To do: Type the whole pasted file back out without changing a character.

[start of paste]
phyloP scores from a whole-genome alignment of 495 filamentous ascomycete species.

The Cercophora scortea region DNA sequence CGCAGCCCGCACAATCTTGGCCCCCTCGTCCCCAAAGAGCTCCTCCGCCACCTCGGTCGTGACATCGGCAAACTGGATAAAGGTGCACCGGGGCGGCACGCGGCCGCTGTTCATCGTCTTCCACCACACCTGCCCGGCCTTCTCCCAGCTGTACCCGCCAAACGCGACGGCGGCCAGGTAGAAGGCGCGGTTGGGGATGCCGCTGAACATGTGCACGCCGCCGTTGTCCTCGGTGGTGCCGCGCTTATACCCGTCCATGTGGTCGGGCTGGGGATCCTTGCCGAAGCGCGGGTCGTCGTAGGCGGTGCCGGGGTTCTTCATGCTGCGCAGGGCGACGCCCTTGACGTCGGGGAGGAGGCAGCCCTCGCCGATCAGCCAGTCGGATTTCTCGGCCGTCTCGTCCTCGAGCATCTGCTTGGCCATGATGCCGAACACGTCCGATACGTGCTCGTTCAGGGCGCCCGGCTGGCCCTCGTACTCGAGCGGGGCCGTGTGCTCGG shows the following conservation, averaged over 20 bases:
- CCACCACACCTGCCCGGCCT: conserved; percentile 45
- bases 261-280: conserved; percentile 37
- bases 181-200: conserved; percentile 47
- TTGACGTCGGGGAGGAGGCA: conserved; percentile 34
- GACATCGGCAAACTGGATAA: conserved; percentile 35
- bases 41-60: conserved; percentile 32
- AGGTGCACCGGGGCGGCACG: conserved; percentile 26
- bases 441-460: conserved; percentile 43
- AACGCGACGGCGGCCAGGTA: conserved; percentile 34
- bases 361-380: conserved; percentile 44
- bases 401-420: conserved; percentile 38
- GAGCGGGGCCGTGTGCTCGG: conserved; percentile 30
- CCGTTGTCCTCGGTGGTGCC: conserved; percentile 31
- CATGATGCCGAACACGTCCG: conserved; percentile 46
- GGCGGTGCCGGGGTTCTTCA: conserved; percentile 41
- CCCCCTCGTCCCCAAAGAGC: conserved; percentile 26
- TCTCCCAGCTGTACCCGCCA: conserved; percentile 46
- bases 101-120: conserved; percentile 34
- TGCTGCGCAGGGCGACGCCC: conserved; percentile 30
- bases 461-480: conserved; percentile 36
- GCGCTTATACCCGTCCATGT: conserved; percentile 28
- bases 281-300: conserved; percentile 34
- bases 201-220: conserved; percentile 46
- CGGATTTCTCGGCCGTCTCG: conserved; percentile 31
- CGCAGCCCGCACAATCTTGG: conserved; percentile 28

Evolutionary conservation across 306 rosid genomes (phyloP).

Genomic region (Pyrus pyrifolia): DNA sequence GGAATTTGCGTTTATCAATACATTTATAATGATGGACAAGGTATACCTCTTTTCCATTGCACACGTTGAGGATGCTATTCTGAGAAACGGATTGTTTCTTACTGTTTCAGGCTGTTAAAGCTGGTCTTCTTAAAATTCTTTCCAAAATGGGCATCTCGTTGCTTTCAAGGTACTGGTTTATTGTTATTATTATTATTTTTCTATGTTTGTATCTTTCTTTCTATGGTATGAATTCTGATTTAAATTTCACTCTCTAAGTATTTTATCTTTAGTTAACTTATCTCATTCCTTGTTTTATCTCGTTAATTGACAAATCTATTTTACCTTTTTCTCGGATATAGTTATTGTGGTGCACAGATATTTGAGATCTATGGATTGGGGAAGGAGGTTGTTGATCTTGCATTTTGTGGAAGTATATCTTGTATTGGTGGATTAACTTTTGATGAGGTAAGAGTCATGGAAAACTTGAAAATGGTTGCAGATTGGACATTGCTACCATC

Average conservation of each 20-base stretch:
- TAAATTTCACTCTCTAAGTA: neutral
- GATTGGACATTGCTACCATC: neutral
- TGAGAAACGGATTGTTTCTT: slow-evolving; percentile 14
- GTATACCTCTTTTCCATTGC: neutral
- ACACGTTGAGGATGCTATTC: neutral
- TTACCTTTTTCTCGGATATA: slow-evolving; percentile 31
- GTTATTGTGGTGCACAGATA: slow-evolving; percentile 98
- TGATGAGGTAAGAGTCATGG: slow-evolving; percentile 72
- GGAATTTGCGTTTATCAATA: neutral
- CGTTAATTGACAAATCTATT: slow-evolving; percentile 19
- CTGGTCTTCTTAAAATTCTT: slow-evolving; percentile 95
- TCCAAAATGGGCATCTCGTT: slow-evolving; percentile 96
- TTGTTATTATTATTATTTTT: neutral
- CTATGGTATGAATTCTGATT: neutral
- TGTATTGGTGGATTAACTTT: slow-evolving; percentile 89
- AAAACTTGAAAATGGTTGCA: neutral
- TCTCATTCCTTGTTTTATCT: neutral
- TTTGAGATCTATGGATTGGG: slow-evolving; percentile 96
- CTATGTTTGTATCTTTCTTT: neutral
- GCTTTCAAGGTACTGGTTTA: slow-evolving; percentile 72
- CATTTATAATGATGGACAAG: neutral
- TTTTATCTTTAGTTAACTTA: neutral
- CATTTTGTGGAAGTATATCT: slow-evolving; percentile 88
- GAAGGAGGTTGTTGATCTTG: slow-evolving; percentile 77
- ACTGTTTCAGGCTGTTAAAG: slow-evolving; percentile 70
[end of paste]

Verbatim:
phyloP scores from a whole-genome alignment of 495 filamentous ascomycete species.

The Cercophora scortea region DNA sequence CGCAGCCCGCACAATCTTGGCCCCCTCGTCCCCAAAGAGCTCCTCCGCCACCTCGGTCGTGACATCGGCAAACTGGATAAAGGTGCACCGGGGCGGCACGCGGCCGCTGTTCATCGTCTTCCACCACACCTGCCCGGCCTTCTCCCAGCTGTACCCGCCAAACGCGACGGCGGCCAGGTAGAAGGCGCGGTTGGGGATGCCGCTGAACATGTGCACGCCGCCGTTGTCCTCGGTGGTGCCGCGCTTATACCCGTCCATGTGGTCGGGCTGGGGATCCTTGCCGAAGCGCGGGTCGTCGTAGGCGGTGCCGGGGTTCTTCATGCTGCGCAGGGCGACGCCCTTGACGTCGGGGAGGAGGCAGCCCTCGCCGATCAGCCAGTCGGATTTCTCGGCCGTCTCGTCCTCGAGCATCTGCTTGGCCATGATGCCGAACACGTCCGATACGTGCTCGTTCAGGGCGCCCGGCTGGCCCTCGTACTCGAGCGGGGCCGTGTGCTCGG shows the following conservation, averaged over 20 bases:
- CCACCACACCTGCCCGGCCT: conserved; percentile 45
- bases 261-280: conserved; percentile 37
- bases 181-200: conserved; percentile 47
- TTGACGTCGGGGAGGAGGCA: conserved; percentile 34
- GACATCGGCAAACTGGATAA: conserved; percentile 35
- bases 41-60: conserved; percentile 32
- AGGTGCACCGGGGCGGCACG: conserved; percentile 26
- bases 441-460: conserved; percentile 43
- AACGCGACGGCGGCCAGGTA: conserved; percentile 34
- bases 361-380: conserved; percentile 44
- bases 401-420: conserved; percentile 38
- GAGCGGGGCCGTGTGCTCGG: conserved; percentile 30
- CCGTTGTCCTCGGTGGTGCC: conserved; percentile 31
- CATGATGCCGAACACGTCCG: conserved; percentile 46
- GGCGGTGCCGGGGTTCTTCA: conserved; percentile 41
- CCCCCTCGTCCCCAAAGAGC: conserved; percentile 26
- TCTCCCAGCTGTACCCGCCA: conserved; percentile 46
- bases 101-120: conserved; percentile 34
- TGCTGCGCAGGGCGACGCCC: conserved; percentile 30
- bases 461-480: conserved; percentile 36
- GCGCTTATACCCGTCCATGT: conserved; percentile 28
- bases 281-300: conserved; percentile 34
- bases 201-220: conserved; percentile 46
- CGGATTTCTCGGCCGTCTCG: conserved; percentile 31
- CGCAGCCCGCACAATCTTGG: conserved; percentile 28

Evolutionary conservation across 306 rosid genomes (phyloP).

Genomic region (Pyrus pyrifolia): DNA sequence GGAATTTGCGTTTATCAATACATTTATAATGATGGACAAGGTATACCTCTTTTCCATTGCACACGTTGAGGATGCTATTCTGAGAAACGGATTGTTTCTTACTGTTTCAGGCTGTTAAAGCTGGTCTTCTTAAAATTCTTTCCAAAATGGGCATCTCGTTGCTTTCAAGGTACTGGTTTATTGTTATTATTATTATTTTTCTATGTTTGTATCTTTCTTTCTATGGTATGAATTCTGATTTAAATTTCACTCTCTAAGTATTTTATCTTTAGTTAACTTATCTCATTCCTTGTTTTATCTCGTTAATTGACAAATCTATTTTACCTTTTTCTCGGATATAGTTATTGTGGTGCACAGATATTTGAGATCTATGGATTGGGGAAGGAGGTTGTTGATCTTGCATTTTGTGGAAGTATATCTTGTATTGGTGGATTAACTTTTGATGAGGTAAGAGTCATGGAAAACTTGAAAATGGTTGCAGATTGGACATTGCTACCATC

Average conservation of each 20-base stretch:
- TAAATTTCACTCTCTAAGTA: neutral
- GATTGGACATTGCTACCATC: neutral
- TGAGAAACGGATTGTTTCTT: slow-evolving; percentile 14
- GTATACCTCTTTTCCATTGC: neutral
- ACACGTTGAGGATGCTATTC: neutral
- TTACCTTTTTCTCGGATATA: slow-evolving; percentile 31
- GTTATTGTGGTGCACAGATA: slow-evolving; percentile 98
- TGATGAGGTAAGAGTCATGG: slow-evolving; percentile 72
- GGAATTTGCGTTTATCAATA: neutral
- CGTTAATTGACAAATCTATT: slow-evolving; percentile 19
- CTGGTCTTCTTAAAATTCTT: slow-evolving; percentile 95
- TCCAAAATGGGCATCTCGTT: slow-evolving; percentile 96
- TTGTTATTATTATTATTTTT: neutral
- CTATGGTATGAATTCTGATT: neutral
- TGTATTGGTGGATTAACTTT: slow-evolving; percentile 89
- AAAACTTGAAAATGGTTGCA: neutral
- TCTCATTCCTTGTTTTATCT: neutral
- TTTGAGATCTATGGATTGGG: slow-evolving; percentile 96
- CTATGTTTGTATCTTTCTTT: neutral
- GCTTTCAAGGTACTGGTTTA: slow-evolving; percentile 72
- CATTTATAATGATGGACAAG: neutral
- TTTTATCTTTAGTTAACTTA: neutral
- CATTTTGTGGAAGTATATCT: slow-evolving; percentile 88
- GAAGGAGGTTGTTGATCTTG: slow-evolving; percentile 77
- ACTGTTTCAGGCTGTTAAAG: slow-evolving; percentile 70